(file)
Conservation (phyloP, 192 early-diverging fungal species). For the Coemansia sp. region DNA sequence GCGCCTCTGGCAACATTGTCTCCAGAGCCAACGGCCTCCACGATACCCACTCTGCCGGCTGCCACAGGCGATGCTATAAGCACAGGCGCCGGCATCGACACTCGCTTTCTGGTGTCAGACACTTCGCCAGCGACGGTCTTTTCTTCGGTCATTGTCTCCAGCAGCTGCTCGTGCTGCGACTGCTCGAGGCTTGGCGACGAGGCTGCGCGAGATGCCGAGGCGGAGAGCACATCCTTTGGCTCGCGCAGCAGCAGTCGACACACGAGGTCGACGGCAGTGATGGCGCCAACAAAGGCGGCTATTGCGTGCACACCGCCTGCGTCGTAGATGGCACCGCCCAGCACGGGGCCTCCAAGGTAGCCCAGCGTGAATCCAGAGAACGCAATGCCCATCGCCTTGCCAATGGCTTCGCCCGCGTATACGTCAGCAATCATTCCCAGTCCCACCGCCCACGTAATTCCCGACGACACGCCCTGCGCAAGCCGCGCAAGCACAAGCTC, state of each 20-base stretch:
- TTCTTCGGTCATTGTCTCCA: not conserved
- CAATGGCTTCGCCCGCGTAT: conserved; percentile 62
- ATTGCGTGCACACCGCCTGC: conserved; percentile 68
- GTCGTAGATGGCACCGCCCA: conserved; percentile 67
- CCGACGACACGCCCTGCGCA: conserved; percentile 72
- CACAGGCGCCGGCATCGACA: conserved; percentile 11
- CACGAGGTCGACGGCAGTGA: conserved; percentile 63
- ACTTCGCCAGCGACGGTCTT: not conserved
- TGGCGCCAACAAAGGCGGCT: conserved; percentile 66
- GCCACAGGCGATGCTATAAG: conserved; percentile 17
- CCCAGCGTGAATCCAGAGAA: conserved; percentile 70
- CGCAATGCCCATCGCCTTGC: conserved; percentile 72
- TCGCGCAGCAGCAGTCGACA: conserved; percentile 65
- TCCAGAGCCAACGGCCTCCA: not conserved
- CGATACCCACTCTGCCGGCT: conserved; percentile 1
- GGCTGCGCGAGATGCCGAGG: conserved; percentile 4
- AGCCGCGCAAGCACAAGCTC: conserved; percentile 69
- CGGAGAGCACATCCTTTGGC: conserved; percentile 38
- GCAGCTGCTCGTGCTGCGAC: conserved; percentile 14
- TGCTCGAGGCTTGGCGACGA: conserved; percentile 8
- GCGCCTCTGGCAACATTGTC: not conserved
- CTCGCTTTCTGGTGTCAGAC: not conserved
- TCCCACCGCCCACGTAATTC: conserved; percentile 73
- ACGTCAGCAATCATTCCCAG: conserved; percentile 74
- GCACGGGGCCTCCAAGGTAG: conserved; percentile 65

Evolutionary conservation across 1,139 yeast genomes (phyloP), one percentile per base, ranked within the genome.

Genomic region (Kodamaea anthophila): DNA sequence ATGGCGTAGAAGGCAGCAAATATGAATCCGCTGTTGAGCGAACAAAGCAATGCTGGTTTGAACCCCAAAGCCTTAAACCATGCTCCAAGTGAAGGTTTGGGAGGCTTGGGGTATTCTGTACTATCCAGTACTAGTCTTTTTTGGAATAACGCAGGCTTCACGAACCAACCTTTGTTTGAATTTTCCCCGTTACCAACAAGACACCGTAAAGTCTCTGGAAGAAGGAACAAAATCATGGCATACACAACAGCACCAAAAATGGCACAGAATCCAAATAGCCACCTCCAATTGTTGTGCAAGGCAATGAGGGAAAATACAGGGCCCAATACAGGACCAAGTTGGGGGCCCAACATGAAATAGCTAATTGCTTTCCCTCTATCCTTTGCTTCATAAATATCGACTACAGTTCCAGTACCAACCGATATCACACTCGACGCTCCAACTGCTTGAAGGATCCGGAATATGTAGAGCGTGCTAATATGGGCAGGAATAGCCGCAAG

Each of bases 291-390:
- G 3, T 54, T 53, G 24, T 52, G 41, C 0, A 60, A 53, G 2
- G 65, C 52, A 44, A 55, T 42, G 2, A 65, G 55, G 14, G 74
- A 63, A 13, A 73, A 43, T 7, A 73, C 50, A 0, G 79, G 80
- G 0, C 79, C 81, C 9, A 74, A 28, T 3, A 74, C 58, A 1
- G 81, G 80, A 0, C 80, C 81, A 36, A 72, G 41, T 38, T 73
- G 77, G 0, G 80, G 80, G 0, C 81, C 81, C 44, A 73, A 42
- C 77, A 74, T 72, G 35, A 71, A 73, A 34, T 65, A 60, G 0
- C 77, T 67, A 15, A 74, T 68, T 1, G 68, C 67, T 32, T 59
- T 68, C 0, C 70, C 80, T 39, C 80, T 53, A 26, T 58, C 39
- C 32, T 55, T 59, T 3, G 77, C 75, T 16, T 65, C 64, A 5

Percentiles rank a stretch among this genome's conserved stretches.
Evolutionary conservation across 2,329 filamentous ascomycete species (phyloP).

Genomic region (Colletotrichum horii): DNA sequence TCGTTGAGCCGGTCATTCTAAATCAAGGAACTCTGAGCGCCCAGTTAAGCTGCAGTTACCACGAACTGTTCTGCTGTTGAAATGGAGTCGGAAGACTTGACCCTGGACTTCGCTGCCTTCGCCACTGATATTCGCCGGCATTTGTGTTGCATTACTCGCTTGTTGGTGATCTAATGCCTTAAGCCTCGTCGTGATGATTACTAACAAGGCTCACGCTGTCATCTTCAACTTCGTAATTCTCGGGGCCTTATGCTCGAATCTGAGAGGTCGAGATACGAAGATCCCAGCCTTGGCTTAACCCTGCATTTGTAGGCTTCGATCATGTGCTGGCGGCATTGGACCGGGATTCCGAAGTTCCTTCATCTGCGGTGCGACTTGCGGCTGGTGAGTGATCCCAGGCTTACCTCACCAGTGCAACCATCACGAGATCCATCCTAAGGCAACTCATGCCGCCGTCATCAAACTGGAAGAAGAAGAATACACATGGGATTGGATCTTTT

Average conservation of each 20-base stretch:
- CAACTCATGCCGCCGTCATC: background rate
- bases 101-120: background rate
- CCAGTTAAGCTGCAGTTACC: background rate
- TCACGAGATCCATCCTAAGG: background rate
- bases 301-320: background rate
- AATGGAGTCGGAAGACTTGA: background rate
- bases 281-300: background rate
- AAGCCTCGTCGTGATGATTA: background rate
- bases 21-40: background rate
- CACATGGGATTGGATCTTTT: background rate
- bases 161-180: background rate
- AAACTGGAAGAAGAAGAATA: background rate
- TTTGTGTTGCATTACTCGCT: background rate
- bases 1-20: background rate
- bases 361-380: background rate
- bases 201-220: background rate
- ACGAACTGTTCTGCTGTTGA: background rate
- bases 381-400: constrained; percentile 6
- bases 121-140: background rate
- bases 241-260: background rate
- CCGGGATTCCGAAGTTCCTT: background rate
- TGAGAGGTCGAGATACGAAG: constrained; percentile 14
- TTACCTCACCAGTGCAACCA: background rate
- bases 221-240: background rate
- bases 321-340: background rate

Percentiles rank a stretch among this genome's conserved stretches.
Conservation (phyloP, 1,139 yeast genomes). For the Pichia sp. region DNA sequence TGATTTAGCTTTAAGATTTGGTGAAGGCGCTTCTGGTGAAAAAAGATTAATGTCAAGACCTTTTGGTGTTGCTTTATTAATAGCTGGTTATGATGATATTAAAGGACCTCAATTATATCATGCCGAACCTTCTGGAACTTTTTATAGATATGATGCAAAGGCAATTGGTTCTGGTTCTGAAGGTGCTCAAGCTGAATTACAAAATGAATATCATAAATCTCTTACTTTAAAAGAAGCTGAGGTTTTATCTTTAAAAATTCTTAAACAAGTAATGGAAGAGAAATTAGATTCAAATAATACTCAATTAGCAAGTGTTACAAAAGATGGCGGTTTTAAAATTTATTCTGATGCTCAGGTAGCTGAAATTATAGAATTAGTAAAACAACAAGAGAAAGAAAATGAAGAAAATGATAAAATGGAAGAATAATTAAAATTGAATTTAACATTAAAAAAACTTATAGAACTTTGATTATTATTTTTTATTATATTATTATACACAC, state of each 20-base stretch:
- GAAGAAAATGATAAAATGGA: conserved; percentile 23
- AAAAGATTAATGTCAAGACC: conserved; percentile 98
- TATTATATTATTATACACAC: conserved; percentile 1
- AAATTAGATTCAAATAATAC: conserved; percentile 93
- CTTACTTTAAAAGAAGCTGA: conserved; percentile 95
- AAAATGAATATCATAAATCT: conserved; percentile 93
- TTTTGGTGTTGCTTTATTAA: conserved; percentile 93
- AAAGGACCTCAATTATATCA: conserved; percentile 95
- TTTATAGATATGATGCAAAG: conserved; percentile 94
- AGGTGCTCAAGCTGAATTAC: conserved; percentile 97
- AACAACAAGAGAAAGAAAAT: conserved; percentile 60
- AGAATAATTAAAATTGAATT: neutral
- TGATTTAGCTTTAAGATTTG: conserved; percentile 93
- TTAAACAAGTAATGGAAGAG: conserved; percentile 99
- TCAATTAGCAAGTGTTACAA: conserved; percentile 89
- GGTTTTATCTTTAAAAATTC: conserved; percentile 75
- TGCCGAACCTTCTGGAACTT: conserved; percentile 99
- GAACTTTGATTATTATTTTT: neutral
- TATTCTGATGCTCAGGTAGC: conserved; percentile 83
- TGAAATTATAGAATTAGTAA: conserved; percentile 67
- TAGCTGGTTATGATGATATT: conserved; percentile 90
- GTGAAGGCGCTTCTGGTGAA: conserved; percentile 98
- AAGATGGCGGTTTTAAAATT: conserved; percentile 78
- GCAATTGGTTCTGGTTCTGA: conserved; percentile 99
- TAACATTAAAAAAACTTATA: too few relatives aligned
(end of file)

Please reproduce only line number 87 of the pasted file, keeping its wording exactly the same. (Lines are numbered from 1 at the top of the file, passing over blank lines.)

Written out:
- TGCCGAACCTTCTGGAACTT: conserved; percentile 99